The infinite density property of the reals allows an infinite amount of division between any two points (let's say 0 and 1). Even the very definition of a Dedekind cut on the reals which makes the irrational numbers inclusive relies on infinite regress. There are an infinite number of points on the ellipse or the parabola or any locus of points defined over a real interval.

    Georg Cantor came up with a clever way to show that not all systems that undergo infinite regress are identical, and that they themselves may or may not be paired (infinitely so) with the construction of the naturals. But I have to agree with the others. Infinity is not a number, it's a process. In space, it is the process of achieving the continuous gradation of length. In space-time, it is the process of motion. But ultimately, as objective as the physical reality of space or space-time are physically, the infinite in respect to the physical process is a mental process.
     
  6. Nov 10, 2015 #5

    DaveC426913

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    No, it's a mathematical artifact, it just has its own rules.
     
  7. Nov 10, 2015 #6
    There's a reason rocks don't have mathematical constructs. They have no mind. No mind, no math.
     
  8. Nov 10, 2015 #7

    DaveC426913

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    Not really sure what that means. Planetary orbits have no mind either, but the math is pretty clear cut.

    You can work with infinities, you just can't expect them to operate like real numbers. They have their own rules, like every other system, such as reals, imaginaries, etc.
     
  9. Nov 10, 2015 #8
    And where is the math clear cut? In. Your. Mind. (Or mine in this conversation.)

    Math is a cognitive process that has scientifically been validated to originate from the computational properties of neurons. Subitization is a well-recognized property of the human brain. Pairing and counting and doing so in an infinite number of steps are all properties of the mind. Planets don't have math. People have math to describe planets in their mind. The question of the infinite is a mathematical concept because it is fundamentally about mapping the natural numbers onto elements of sets. There's a reason that no written equations existed before man evolved to write them. Systems of computation simply did not exist (at least on earth) before the evolution of the animal brain. Bacteria don't count. Fungi don't count. Plants don't count. Birds, dogs, and people do.

    The question of the relationship between mathematics and infinite is a question of the theory of computability of physical systems. The very nature of computation requires an information processing system. The mathematical impact of infinite regress is relevant withing these systems precisely because it has to do with the capacity of the system to deal with symbols effectively. In computer science, an infinite loop is deadly. In the generation of primes, how to generate an infinite set effectively and validate it (with the AKS primality test, for instance) has to do with the algorithmic and computational complexity of the problem and the hardware/software system designed to embody the theory.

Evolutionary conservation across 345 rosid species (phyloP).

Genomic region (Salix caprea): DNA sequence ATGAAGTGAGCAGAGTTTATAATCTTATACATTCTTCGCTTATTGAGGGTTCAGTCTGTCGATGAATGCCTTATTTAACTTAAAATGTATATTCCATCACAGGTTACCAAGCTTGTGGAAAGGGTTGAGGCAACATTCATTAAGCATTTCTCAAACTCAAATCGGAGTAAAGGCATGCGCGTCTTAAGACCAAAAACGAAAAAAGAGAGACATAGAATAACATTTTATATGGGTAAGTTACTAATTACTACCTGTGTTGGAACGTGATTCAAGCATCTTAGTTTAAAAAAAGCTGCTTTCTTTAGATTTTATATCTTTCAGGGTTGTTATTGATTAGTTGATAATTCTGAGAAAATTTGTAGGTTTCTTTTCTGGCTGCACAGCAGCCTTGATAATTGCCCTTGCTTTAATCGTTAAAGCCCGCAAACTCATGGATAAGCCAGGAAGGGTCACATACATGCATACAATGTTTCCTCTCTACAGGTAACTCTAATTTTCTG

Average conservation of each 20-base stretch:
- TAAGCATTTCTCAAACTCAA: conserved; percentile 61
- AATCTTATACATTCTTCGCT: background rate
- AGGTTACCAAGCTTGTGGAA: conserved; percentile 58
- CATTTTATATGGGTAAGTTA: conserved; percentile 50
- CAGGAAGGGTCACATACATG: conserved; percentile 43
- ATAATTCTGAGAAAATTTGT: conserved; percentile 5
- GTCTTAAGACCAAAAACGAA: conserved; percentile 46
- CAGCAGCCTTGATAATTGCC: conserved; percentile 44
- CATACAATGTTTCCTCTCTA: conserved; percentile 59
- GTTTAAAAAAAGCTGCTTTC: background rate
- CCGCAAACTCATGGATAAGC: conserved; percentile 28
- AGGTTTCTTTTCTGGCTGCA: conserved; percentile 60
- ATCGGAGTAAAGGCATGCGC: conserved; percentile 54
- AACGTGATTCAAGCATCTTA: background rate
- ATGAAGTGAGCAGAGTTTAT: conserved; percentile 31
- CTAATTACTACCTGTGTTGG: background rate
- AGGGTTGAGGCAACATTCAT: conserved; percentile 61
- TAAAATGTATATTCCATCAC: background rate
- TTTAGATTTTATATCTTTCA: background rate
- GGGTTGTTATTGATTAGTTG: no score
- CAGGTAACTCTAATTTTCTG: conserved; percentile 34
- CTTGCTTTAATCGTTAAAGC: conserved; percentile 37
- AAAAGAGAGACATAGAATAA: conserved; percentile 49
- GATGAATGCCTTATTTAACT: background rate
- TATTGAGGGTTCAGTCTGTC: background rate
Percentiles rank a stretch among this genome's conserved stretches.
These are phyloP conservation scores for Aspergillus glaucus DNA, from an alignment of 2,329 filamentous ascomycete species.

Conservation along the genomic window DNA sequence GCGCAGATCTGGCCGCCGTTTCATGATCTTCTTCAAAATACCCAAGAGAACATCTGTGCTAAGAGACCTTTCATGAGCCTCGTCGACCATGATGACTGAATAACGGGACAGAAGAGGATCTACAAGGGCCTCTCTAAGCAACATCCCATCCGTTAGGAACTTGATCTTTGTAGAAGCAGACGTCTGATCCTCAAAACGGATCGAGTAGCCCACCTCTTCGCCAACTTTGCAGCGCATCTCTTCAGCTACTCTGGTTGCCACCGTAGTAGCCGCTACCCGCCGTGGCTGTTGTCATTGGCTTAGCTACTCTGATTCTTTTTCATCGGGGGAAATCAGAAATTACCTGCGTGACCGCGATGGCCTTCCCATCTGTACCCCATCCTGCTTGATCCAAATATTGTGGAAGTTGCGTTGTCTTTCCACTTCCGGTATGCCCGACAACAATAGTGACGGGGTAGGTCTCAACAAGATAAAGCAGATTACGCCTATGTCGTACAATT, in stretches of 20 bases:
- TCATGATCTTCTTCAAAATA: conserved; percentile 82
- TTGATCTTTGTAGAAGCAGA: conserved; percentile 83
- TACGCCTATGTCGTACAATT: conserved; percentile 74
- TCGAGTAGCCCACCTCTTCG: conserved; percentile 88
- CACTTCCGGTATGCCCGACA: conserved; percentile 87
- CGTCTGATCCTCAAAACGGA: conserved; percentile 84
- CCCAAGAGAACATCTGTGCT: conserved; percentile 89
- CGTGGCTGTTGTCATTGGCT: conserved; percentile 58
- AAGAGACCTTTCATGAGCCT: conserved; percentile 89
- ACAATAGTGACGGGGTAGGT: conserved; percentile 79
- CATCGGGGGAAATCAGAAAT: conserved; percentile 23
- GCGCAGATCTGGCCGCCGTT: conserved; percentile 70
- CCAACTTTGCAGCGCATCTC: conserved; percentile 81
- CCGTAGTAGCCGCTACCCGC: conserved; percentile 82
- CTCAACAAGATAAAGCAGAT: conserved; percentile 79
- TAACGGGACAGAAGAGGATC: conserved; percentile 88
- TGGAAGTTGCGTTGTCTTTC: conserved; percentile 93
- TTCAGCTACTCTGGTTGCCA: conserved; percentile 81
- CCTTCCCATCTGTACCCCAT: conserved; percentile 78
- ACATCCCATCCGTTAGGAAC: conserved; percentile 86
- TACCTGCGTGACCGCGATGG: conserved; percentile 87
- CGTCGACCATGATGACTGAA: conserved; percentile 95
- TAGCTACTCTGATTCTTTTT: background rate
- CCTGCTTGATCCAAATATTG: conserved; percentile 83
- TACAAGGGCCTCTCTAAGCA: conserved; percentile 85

Anyone who stares at the universe and is astonished to see math is confusing the forest for the trees. In control system theory, this called a second-order system, one in which the system is able to mathematically model the external reality inside. But the history and processes of mathematics are very clear. Math comes from the mind. A famous semiotician put it succinctly. The map is not the territory. Alan Turing was a clever man precisely because he interjected this concept soundly into mathematical doctrine by postulating the Turing Machine, which is essentially a mathematical model for the processing of information, and as a result, the very nature of mathematical analysis has been infinitely richer since. P=NP? Many of the great mathematical problems of the last 2,000 years are a question of how to deal with infinite regress. Zeno's paradox. Salesmen who Travel. Bridges over Prussian towns called Koenigsberg. The definition of the reals. The differential and integral calculi. The question of twin prime distribution. Math is computation, and computation is a property of the mind. (and increasingly of machines that calculate even more rapidly than our mind, Deep Blue and Watson come to, yes, mind.)

    No math, no mind.
     
  10. Nov 10, 2015 #9

    jbriggs444

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    Saying that "forty-nine is a mental abstraction" is unhelpful when trying to explain the product of seven times seven.
     
  11. Nov 10, 2015 #10

    DaveC426913

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    A semantics issue. This is the math forum, not the philosophy forum (which doesn't exist - for obvious reasons).

    In mathematics, infinity is well-defined, and can have operations performed on it. Nothing in your sidebar alters that.
     
  12. Nov 10, 2015 #11

    Evo

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    This is not math, and we closed the philosophy forum.